McDonald’s Faces Worker Resistance

Jan 10, 2003
George Anderson

By George Anderson

Jim Cantalupo, McDonald’s new chairman of the board and ceo, has a lot on his
plate with the chain facing problems with its business from the US to Japan.
The dimensions of the issues Mr. Cantalupo has to address may be even larger
than he realizes based on a William MacDougall column on the Counterpunch
web site.

Mr. MacDougall introduces an anti-McDonald’s movement established and carried
on by McDonald’s own employees. The McDonald’s Worker Resistance describes itself
as “a loose network of McDonald’s employees” with members from around the globe.
[Editor’s note: language content of their website may be offensive to some.]
( )

According to the group’s McSues newsletter, “Working for McDonald’s
is dehumanising, there is a ‘procedure’ for every tiny action to make our role
almost completely robotic. The pay is infamously poor, management is frequently
very autocratic. We are bombarded with company propaganda and expected to comply
with company stipulated ‘appearance requirements’. Theft of wages (clock card
entries being altered by managers to save on labour expenses) is rife. Even
when your shift finishes, incredibly, you are not free to go and are obliged
to stay on should management demand it, which they almost inevitably will. You
can’t even go to the toilet with out first obtaining permission. If a shift
is unexpectedly quiet and staff are not totally rushed then some staff will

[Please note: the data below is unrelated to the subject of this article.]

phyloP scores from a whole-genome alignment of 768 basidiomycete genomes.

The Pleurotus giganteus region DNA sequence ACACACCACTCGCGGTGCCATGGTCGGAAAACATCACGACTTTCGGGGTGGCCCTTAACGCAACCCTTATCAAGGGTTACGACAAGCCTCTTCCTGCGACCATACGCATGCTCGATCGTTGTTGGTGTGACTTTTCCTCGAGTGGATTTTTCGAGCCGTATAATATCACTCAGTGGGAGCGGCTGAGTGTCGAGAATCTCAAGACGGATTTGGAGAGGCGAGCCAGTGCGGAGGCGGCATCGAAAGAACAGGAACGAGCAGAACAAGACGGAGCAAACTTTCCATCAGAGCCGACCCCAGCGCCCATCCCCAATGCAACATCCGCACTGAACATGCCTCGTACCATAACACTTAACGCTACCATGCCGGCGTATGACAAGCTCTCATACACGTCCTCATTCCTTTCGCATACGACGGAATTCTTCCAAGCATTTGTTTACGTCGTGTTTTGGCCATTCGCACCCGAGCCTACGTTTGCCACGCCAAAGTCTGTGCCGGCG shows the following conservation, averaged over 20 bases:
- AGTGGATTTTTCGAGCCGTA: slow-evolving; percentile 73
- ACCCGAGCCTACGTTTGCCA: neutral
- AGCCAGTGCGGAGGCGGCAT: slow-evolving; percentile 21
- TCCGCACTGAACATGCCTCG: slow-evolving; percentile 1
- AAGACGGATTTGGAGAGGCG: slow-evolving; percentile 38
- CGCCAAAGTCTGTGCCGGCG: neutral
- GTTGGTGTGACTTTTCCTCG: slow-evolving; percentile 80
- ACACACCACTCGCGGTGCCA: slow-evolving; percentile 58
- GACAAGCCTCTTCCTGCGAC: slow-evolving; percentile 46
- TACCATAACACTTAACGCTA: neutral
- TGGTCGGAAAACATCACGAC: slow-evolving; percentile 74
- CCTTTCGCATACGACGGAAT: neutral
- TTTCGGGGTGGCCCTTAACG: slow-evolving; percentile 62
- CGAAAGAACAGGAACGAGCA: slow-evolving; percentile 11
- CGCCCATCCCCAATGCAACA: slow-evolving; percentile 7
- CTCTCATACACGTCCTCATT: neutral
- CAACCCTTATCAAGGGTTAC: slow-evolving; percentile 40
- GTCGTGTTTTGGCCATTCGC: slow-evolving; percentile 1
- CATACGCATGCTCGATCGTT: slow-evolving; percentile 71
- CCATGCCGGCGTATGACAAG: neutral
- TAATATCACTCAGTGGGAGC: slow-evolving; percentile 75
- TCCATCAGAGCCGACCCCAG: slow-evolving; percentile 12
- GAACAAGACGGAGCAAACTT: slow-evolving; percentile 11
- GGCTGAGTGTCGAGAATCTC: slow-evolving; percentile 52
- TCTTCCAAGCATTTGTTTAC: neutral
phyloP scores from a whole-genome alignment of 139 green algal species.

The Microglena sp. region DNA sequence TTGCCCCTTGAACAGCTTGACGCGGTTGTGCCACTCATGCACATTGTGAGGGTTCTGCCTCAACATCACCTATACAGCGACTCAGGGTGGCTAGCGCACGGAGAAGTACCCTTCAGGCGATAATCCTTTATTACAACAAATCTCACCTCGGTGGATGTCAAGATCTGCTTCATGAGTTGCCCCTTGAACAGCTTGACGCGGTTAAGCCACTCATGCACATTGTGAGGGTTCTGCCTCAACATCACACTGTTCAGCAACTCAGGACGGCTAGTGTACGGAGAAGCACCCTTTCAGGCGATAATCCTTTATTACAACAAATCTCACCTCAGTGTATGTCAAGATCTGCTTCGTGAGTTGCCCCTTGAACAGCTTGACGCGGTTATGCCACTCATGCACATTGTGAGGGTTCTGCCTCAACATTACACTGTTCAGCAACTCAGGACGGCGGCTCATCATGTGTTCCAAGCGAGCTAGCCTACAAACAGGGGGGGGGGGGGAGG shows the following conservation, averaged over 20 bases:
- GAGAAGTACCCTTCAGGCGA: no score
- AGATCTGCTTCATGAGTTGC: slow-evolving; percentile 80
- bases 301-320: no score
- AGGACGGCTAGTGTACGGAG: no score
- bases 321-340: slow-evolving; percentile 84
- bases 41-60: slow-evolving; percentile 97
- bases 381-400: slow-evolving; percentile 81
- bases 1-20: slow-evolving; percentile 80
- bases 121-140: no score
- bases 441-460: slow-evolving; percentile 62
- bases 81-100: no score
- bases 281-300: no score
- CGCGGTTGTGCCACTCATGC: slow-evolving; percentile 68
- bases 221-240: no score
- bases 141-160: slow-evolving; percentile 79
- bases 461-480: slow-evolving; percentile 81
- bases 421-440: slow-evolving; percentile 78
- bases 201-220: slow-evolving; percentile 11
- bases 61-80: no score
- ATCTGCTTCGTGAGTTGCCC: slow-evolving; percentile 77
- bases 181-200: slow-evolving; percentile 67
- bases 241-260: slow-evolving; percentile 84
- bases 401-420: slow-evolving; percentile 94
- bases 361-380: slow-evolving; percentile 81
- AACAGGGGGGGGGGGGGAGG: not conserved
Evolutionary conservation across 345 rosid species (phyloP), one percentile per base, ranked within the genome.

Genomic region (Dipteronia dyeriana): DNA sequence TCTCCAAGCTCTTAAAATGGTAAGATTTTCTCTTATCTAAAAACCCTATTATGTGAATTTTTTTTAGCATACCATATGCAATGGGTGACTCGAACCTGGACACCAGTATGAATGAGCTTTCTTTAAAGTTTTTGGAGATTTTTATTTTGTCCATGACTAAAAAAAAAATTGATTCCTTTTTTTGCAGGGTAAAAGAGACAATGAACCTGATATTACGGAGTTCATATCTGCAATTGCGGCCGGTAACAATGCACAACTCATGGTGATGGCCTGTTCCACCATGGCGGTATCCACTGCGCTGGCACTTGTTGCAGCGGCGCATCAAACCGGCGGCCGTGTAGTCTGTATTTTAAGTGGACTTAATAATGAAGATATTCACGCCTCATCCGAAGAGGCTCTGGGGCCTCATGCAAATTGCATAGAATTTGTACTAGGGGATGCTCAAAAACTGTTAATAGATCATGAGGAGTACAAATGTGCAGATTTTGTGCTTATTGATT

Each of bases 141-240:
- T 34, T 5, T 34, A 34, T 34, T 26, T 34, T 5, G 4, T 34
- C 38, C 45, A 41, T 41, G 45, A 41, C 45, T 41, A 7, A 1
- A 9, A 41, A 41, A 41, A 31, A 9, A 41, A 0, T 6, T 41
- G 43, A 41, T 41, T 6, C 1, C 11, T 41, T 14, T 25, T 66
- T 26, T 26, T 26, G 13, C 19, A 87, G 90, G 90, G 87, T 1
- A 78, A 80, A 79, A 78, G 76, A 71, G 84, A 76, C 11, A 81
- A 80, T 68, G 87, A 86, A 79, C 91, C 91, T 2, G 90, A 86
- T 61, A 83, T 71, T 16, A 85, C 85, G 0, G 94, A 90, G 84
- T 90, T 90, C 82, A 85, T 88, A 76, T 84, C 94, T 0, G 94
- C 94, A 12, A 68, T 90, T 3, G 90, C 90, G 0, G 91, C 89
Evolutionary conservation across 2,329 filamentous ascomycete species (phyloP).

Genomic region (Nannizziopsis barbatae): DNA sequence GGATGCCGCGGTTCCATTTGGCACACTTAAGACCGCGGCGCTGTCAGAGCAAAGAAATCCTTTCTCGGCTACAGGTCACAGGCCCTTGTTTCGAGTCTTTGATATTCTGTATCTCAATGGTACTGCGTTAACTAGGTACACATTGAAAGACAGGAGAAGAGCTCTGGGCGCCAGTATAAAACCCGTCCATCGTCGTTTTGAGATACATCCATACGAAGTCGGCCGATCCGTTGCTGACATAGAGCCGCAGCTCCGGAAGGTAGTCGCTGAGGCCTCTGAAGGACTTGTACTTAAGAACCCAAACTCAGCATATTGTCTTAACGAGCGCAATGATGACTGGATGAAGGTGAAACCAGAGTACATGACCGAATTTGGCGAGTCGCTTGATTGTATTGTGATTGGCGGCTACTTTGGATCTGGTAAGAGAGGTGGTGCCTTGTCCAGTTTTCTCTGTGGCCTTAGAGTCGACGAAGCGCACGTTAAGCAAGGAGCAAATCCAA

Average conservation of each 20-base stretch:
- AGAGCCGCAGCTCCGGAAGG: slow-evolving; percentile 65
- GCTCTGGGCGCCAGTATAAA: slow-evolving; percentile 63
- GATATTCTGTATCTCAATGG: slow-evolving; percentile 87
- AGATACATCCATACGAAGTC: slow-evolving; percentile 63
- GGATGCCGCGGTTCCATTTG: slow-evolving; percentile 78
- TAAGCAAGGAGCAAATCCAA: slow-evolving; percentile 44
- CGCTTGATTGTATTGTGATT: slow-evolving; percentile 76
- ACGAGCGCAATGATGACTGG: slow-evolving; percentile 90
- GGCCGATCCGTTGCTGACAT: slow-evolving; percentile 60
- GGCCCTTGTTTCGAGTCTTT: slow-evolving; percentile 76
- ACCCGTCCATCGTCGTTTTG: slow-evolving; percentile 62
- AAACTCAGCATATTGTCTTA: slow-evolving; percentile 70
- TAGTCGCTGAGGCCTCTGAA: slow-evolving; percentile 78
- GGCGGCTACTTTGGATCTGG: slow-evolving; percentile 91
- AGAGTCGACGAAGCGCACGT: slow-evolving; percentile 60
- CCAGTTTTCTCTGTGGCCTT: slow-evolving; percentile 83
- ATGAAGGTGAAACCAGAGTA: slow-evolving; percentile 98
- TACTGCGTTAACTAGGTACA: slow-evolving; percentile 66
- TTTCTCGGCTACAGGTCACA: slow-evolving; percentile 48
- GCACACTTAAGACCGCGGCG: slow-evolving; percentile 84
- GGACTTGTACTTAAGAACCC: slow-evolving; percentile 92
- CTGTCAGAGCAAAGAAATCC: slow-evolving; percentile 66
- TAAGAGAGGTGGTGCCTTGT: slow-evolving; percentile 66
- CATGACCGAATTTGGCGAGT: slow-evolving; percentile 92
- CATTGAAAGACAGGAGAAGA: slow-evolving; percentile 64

be told to go home, if they insist on working their full shift they will often
be assigned the most unpleasant cleaning tasks to encourage them to rethink.
At other times every day off will be disrupted by a phone call from a stressed,
sometimes even tearful, manager begging you to come in and work. The obsessive
cost cutting and incessant prioritisation of profit has enormous human costs.”

Moderator’s Comment: Three Related Questions:

  1. Is the McDonald’s Resistance Movement indicative
    of how other store-level employees in other businesses feel?

  2. Do retailers and fast food operators need to change
    their approach with store associates?

  3. Can you cite examples of operators that are on the
    right track?

You could replace McDonald’s with another fast food chain
or retailer name in the McSues’ description and in all likelihood it would be
just as applicable.

We always hear from headquarters executives that the store
staff is the most important resource they have in their business. Store associates
are on the frontlines after all. Why then do associates in so many stores feel
as if are treated unfairly? [George
Anderson – Moderator

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